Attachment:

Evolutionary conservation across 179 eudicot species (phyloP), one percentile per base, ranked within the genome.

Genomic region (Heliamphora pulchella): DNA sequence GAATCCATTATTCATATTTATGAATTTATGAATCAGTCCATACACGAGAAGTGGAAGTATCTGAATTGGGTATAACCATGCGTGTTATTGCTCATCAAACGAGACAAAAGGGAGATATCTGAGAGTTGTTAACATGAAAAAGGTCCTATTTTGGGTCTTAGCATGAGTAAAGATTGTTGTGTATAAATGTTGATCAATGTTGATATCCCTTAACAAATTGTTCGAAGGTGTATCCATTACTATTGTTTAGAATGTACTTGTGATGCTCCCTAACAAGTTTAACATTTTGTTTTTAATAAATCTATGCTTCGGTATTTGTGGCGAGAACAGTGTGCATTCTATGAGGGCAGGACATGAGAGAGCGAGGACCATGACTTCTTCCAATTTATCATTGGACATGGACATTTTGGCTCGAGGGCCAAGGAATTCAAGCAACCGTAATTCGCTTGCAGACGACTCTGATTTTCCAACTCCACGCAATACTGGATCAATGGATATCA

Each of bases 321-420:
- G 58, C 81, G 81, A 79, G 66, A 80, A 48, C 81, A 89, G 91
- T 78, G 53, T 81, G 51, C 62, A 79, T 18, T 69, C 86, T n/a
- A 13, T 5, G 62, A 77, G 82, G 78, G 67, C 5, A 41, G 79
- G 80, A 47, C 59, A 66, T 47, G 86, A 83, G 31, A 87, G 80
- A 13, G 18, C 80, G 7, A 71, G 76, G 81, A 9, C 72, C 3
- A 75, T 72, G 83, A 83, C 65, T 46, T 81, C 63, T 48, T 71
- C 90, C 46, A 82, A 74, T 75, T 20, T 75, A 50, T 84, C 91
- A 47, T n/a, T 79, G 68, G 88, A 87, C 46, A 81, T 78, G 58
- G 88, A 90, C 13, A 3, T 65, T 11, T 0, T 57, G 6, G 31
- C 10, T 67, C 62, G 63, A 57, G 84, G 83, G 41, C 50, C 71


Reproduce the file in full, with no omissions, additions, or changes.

Evolutionary conservation across 179 eudicot species (phyloP), one percentile per base, ranked within the genome.

Genomic region (Heliamphora pulchella): DNA sequence GAATCCATTATTCATATTTATGAATTTATGAATCAGTCCATACACGAGAAGTGGAAGTATCTGAATTGGGTATAACCATGCGTGTTATTGCTCATCAAACGAGACAAAAGGGAGATATCTGAGAGTTGTTAACATGAAAAAGGTCCTATTTTGGGTCTTAGCATGAGTAAAGATTGTTGTGTATAAATGTTGATCAATGTTGATATCCCTTAACAAATTGTTCGAAGGTGTATCCATTACTATTGTTTAGAATGTACTTGTGATGCTCCCTAACAAGTTTAACATTTTGTTTTTAATAAATCTATGCTTCGGTATTTGTGGCGAGAACAGTGTGCATTCTATGAGGGCAGGACATGAGAGAGCGAGGACCATGACTTCTTCCAATTTATCATTGGACATGGACATTTTGGCTCGAGGGCCAAGGAATTCAAGCAACCGTAATTCGCTTGCAGACGACTCTGATTTTCCAACTCCACGCAATACTGGATCAATGGATATCA

Each of bases 321-420:
- G 58, C 81, G 81, A 79, G 66, A 80, A 48, C 81, A 89, G 91
- T 78, G 53, T 81, G 51, C 62, A 79, T 18, T 69, C 86, T n/a
- A 13, T 5, G 62, A 77, G 82, G 78, G 67, C 5, A 41, G 79
- G 80, A 47, C 59, A 66, T 47, G 86, A 83, G 31, A 87, G 80
- A 13, G 18, C 80, G 7, A 71, G 76, G 81, A 9, C 72, C 3
- A 75, T 72, G 83, A 83, C 65, T 46, T 81, C 63, T 48, T 71
- C 90, C 46, A 82, A 74, T 75, T 20, T 75, A 50, T 84, C 91
- A 47, T n/a, T 79, G 68, G 88, A 87, C 46, A 81, T 78, G 58
- G 88, A 90, C 13, A 3, T 65, T 11, T 0, T 57, G 6, G 31
- C 10, T 67, C 62, G 63, A 57, G 84, G 83, G 41, C 50, C 71